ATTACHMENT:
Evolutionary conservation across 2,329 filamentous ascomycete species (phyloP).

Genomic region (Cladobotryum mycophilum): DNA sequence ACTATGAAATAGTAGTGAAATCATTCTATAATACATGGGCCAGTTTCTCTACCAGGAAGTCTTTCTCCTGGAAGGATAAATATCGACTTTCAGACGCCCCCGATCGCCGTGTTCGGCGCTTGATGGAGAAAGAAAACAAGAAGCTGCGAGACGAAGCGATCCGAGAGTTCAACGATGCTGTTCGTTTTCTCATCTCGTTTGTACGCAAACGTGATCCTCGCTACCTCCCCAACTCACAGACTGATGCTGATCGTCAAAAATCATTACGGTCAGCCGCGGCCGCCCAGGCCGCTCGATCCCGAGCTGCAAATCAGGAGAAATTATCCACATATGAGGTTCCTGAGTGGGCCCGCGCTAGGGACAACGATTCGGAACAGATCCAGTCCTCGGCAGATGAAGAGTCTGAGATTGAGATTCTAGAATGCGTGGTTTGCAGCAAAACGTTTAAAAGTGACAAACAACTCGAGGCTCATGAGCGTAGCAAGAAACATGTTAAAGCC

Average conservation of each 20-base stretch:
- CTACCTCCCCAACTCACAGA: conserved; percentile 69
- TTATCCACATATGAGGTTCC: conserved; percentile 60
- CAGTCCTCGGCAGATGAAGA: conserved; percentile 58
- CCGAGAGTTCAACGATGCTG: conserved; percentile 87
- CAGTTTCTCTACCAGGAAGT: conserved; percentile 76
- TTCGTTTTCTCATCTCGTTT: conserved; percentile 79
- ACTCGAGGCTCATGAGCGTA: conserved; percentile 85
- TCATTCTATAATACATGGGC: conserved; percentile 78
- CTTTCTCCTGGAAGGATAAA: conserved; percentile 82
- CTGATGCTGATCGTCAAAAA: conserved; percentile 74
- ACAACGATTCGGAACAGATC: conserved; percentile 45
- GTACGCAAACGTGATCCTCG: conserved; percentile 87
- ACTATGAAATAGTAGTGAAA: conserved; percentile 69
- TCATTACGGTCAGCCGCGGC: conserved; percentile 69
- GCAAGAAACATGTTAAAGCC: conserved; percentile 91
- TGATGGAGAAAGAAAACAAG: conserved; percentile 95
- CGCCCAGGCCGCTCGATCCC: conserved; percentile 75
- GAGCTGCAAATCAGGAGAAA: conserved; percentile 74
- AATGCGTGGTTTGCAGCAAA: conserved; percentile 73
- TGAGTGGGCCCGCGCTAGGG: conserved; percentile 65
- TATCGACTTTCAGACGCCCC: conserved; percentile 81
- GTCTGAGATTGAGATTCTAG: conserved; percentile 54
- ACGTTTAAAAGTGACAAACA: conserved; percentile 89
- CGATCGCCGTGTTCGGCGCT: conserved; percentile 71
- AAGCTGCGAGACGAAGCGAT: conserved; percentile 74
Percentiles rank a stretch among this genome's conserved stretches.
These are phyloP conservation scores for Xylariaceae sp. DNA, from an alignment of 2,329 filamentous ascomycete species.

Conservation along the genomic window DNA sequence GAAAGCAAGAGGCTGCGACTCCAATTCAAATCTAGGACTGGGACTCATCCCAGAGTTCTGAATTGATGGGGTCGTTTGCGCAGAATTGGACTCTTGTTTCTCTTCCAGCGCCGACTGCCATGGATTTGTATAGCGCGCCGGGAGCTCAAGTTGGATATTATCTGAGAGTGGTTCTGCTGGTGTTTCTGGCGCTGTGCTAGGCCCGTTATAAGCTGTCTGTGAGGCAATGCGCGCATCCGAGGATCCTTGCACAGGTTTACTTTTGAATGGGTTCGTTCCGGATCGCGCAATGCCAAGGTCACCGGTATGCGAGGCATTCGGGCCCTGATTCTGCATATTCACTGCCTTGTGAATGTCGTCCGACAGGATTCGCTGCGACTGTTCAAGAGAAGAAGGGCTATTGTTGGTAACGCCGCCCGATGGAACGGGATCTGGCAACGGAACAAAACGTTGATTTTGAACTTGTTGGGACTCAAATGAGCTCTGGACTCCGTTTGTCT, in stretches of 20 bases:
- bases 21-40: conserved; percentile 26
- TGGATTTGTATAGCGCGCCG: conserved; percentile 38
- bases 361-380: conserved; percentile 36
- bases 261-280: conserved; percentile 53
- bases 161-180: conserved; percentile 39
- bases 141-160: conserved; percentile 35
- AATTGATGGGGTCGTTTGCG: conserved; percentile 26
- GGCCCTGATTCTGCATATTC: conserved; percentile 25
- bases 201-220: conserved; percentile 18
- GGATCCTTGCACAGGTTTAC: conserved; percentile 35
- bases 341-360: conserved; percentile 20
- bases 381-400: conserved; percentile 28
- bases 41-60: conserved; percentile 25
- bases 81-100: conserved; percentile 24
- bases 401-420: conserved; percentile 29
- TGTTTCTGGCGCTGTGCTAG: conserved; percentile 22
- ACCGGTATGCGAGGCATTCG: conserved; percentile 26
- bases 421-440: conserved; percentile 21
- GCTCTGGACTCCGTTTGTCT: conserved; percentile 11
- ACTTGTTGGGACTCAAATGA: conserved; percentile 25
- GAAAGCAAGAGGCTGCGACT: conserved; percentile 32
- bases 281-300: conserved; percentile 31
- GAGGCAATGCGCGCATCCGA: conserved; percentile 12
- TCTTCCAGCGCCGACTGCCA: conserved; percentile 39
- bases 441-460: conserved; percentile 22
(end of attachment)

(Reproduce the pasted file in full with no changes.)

Evolutionary conservation across 2,329 filamentous ascomycete species (phyloP).

Genomic region (Cladobotryum mycophilum): DNA sequence ACTATGAAATAGTAGTGAAATCATTCTATAATACATGGGCCAGTTTCTCTACCAGGAAGTCTTTCTCCTGGAAGGATAAATATCGACTTTCAGACGCCCCCGATCGCCGTGTTCGGCGCTTGATGGAGAAAGAAAACAAGAAGCTGCGAGACGAAGCGATCCGAGAGTTCAACGATGCTGTTCGTTTTCTCATCTCGTTTGTACGCAAACGTGATCCTCGCTACCTCCCCAACTCACAGACTGATGCTGATCGTCAAAAATCATTACGGTCAGCCGCGGCCGCCCAGGCCGCTCGATCCCGAGCTGCAAATCAGGAGAAATTATCCACATATGAGGTTCCTGAGTGGGCCCGCGCTAGGGACAACGATTCGGAACAGATCCAGTCCTCGGCAGATGAAGAGTCTGAGATTGAGATTCTAGAATGCGTGGTTTGCAGCAAAACGTTTAAAAGTGACAAACAACTCGAGGCTCATGAGCGTAGCAAGAAACATGTTAAAGCC

Average conservation of each 20-base stretch:
- CTACCTCCCCAACTCACAGA: conserved; percentile 69
- TTATCCACATATGAGGTTCC: conserved; percentile 60
- CAGTCCTCGGCAGATGAAGA: conserved; percentile 58
- CCGAGAGTTCAACGATGCTG: conserved; percentile 87
- CAGTTTCTCTACCAGGAAGT: conserved; percentile 76
- TTCGTTTTCTCATCTCGTTT: conserved; percentile 79
- ACTCGAGGCTCATGAGCGTA: conserved; percentile 85
- TCATTCTATAATACATGGGC: conserved; percentile 78
- CTTTCTCCTGGAAGGATAAA: conserved; percentile 82
- CTGATGCTGATCGTCAAAAA: conserved; percentile 74
- ACAACGATTCGGAACAGATC: conserved; percentile 45
- GTACGCAAACGTGATCCTCG: conserved; percentile 87
- ACTATGAAATAGTAGTGAAA: conserved; percentile 69
- TCATTACGGTCAGCCGCGGC: conserved; percentile 69
- GCAAGAAACATGTTAAAGCC: conserved; percentile 91
- TGATGGAGAAAGAAAACAAG: conserved; percentile 95
- CGCCCAGGCCGCTCGATCCC: conserved; percentile 75
- GAGCTGCAAATCAGGAGAAA: conserved; percentile 74
- AATGCGTGGTTTGCAGCAAA: conserved; percentile 73
- TGAGTGGGCCCGCGCTAGGG: conserved; percentile 65
- TATCGACTTTCAGACGCCCC: conserved; percentile 81
- GTCTGAGATTGAGATTCTAG: conserved; percentile 54
- ACGTTTAAAAGTGACAAACA: conserved; percentile 89
- CGATCGCCGTGTTCGGCGCT: conserved; percentile 71
- AAGCTGCGAGACGAAGCGAT: conserved; percentile 74
Percentiles rank a stretch among this genome's conserved stretches.
These are phyloP conservation scores for Xylariaceae sp. DNA, from an alignment of 2,329 filamentous ascomycete species.

Conservation along the genomic window DNA sequence GAAAGCAAGAGGCTGCGACTCCAATTCAAATCTAGGACTGGGACTCATCCCAGAGTTCTGAATTGATGGGGTCGTTTGCGCAGAATTGGACTCTTGTTTCTCTTCCAGCGCCGACTGCCATGGATTTGTATAGCGCGCCGGGAGCTCAAGTTGGATATTATCTGAGAGTGGTTCTGCTGGTGTTTCTGGCGCTGTGCTAGGCCCGTTATAAGCTGTCTGTGAGGCAATGCGCGCATCCGAGGATCCTTGCACAGGTTTACTTTTGAATGGGTTCGTTCCGGATCGCGCAATGCCAAGGTCACCGGTATGCGAGGCATTCGGGCCCTGATTCTGCATATTCACTGCCTTGTGAATGTCGTCCGACAGGATTCGCTGCGACTGTTCAAGAGAAGAAGGGCTATTGTTGGTAACGCCGCCCGATGGAACGGGATCTGGCAACGGAACAAAACGTTGATTTTGAACTTGTTGGGACTCAAATGAGCTCTGGACTCCGTTTGTCT, in stretches of 20 bases:
- bases 21-40: conserved; percentile 26
- TGGATTTGTATAGCGCGCCG: conserved; percentile 38
- bases 361-380: conserved; percentile 36
- bases 261-280: conserved; percentile 53
- bases 161-180: conserved; percentile 39
- bases 141-160: conserved; percentile 35
- AATTGATGGGGTCGTTTGCG: conserved; percentile 26
- GGCCCTGATTCTGCATATTC: conserved; percentile 25
- bases 201-220: conserved; percentile 18
- GGATCCTTGCACAGGTTTAC: conserved; percentile 35
- bases 341-360: conserved; percentile 20
- bases 381-400: conserved; percentile 28
- bases 41-60: conserved; percentile 25
- bases 81-100: conserved; percentile 24
- bases 401-420: conserved; percentile 29
- TGTTTCTGGCGCTGTGCTAG: conserved; percentile 22
- ACCGGTATGCGAGGCATTCG: conserved; percentile 26
- bases 421-440: conserved; percentile 21
- GCTCTGGACTCCGTTTGTCT: conserved; percentile 11
- ACTTGTTGGGACTCAAATGA: conserved; percentile 25
- GAAAGCAAGAGGCTGCGACT: conserved; percentile 32
- bases 281-300: conserved; percentile 31
- GAGGCAATGCGCGCATCCGA: conserved; percentile 12
- TCTTCCAGCGCCGACTGCCA: conserved; percentile 39
- bases 441-460: conserved; percentile 22